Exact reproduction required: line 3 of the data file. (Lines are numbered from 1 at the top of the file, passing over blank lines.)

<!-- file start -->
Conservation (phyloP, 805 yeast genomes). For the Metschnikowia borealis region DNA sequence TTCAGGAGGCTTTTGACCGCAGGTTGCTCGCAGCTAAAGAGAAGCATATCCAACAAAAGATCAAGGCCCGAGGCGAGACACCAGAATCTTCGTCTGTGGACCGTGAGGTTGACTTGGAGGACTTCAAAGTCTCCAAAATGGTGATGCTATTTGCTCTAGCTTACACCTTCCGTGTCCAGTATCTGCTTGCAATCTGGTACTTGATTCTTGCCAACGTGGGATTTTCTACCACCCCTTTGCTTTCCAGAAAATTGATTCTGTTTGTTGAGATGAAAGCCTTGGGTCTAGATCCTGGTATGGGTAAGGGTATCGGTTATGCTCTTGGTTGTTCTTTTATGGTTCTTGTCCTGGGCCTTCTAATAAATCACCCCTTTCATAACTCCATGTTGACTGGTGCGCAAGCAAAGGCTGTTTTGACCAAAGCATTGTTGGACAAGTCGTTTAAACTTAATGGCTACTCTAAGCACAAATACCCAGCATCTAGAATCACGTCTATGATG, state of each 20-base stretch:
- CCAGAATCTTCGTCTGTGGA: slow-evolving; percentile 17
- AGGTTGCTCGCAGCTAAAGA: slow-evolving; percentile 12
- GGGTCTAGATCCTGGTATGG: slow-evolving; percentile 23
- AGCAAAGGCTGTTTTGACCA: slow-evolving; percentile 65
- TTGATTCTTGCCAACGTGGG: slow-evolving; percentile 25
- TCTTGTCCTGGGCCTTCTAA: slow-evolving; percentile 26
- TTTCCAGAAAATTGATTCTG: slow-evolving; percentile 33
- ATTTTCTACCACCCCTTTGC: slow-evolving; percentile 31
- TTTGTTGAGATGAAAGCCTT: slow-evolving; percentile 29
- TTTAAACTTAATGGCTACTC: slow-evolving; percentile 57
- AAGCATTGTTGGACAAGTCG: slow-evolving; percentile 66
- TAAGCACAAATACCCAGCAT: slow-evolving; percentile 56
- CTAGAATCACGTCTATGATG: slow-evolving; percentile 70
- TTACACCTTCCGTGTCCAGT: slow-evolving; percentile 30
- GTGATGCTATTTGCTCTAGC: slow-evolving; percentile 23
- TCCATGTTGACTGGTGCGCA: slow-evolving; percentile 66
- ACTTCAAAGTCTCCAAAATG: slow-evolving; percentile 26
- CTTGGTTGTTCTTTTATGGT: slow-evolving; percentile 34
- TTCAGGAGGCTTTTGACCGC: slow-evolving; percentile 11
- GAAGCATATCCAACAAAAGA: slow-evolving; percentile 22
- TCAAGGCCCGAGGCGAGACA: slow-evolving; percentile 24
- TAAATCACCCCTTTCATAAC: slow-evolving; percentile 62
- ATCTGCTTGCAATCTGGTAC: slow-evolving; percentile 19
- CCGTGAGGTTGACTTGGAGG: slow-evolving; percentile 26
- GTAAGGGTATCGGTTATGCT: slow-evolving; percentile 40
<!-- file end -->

- AGGTTGCTCGCAGCTAAAGA: slow-evolving; percentile 12